Why would God want me to be infertile?


#1

I am 30-years-old, my husband and I have been trying to conceive for almost 3 years, and I am anxiously awaiting an appointment at the Pope Paul VI Institute in August. So far, no one knows what is causing my infertility.

My question has to do with reconciling my infertility with my faith. It just seems so odd that God would create people who can’t procreate, when we are told over and over that it is such an important part of who we are. I have been very angry at God lately, and I know I shouldn’t be. While I can’t understand why God wouldn’t want to heal me, I know he must have his reasons (although that is difficult to accept).

But more importantly, I can’t understand why God won’t at least help me to be at peace with my infertility. Most of the time I feel that, despite prayer, God has abandoned me in my suffering. The pain is just so bad. Is there anything I can I tell myself when I start to get angry and frustrated with God? Any theology I can hold onto when I get depressed? (I once asked a priest for advice and he said he had no idea, and that it was among one of the first questions he’d like to ask God. I appreciated his honesty, but I’m hoping you can give me more to hold onto.)


#2

We do not know why God allows some who desperately want children to be barren while others who do not want children seem to have no trouble getting pregnant. That is a question to take with us into eternity. But in the meantime, you can find solace in the cross of Christ. The Catechism of the Catholic Church states:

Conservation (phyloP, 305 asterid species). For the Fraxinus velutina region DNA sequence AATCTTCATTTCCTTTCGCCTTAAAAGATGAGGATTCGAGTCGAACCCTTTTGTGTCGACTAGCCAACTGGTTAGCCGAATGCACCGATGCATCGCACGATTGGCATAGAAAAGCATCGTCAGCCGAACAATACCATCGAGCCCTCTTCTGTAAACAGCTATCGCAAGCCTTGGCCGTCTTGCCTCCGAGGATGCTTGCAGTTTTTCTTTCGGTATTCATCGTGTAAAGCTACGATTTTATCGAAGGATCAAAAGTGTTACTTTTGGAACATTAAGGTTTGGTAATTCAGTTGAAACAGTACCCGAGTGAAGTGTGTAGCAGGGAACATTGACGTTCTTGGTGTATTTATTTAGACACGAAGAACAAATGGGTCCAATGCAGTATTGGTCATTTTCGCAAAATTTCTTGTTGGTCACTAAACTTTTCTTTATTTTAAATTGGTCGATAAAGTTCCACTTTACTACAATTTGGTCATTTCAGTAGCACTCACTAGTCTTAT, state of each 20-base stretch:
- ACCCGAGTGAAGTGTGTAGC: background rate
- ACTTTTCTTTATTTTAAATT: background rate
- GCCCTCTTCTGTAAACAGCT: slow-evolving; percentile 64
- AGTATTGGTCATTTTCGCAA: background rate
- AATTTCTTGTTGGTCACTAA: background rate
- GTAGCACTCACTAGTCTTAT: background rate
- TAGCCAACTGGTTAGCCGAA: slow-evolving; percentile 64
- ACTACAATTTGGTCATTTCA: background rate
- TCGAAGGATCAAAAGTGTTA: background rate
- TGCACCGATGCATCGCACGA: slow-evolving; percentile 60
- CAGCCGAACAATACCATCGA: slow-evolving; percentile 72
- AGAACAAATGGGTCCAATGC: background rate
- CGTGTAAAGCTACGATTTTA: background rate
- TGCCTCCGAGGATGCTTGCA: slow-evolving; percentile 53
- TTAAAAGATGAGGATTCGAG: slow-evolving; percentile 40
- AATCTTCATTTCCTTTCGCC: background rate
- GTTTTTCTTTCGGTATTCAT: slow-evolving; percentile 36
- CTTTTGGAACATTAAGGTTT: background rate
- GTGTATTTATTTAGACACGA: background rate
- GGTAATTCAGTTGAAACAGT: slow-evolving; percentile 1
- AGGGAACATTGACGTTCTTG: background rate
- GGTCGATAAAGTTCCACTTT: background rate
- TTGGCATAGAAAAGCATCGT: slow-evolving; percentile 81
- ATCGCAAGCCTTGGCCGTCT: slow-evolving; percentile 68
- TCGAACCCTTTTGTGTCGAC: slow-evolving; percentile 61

The gospel shows that physical sterility is not an absolute evil. Spouses who still suffer from infertility after exhausting legitimate medical procedures should unite themselves with the Lord’s cross, the source of all spiritual fecundity. They can give expression to their generosity by adopting abandoned children or performing demanding services for others (CCC 2379).

I hope and pray that there is legitimate medical intervention available that will assist you and your husband in having children. But if, God forbid, there is not, remember that you and your husband can become parents (natural or spiritual) in other legitimate ways, some of which include adoption, foster care, youth mentorship, coaching, or teaching.

When the cross God has given you to carry seems to be getting too heavy, remember this meditation by St. Francis De Sales:

The everlasting God has in his wisdom foreseen from eternity the cross that he now presents to you as a gift from his inmost heart. This cross he now sends you he has considered with his all-knowing eyes, understood with his divine mind, tested with his wise justice, warmed with loving arms, and weighed with his own hands to see that it be not one inch too large and not one ounce too heavy for you. He has blessed it with his holy name, anointed it with his consolation, taken one last glance at you and your courage, and then sent it to you from heaven, a special greeting from God to you, an alms of the all-merciful love of God.

Recommended reading:

Catholic Infertility
Babies Deserve Better by Jameson and Jennifer Taylor (sidebar 1, sidebar 2, sidebar 3)


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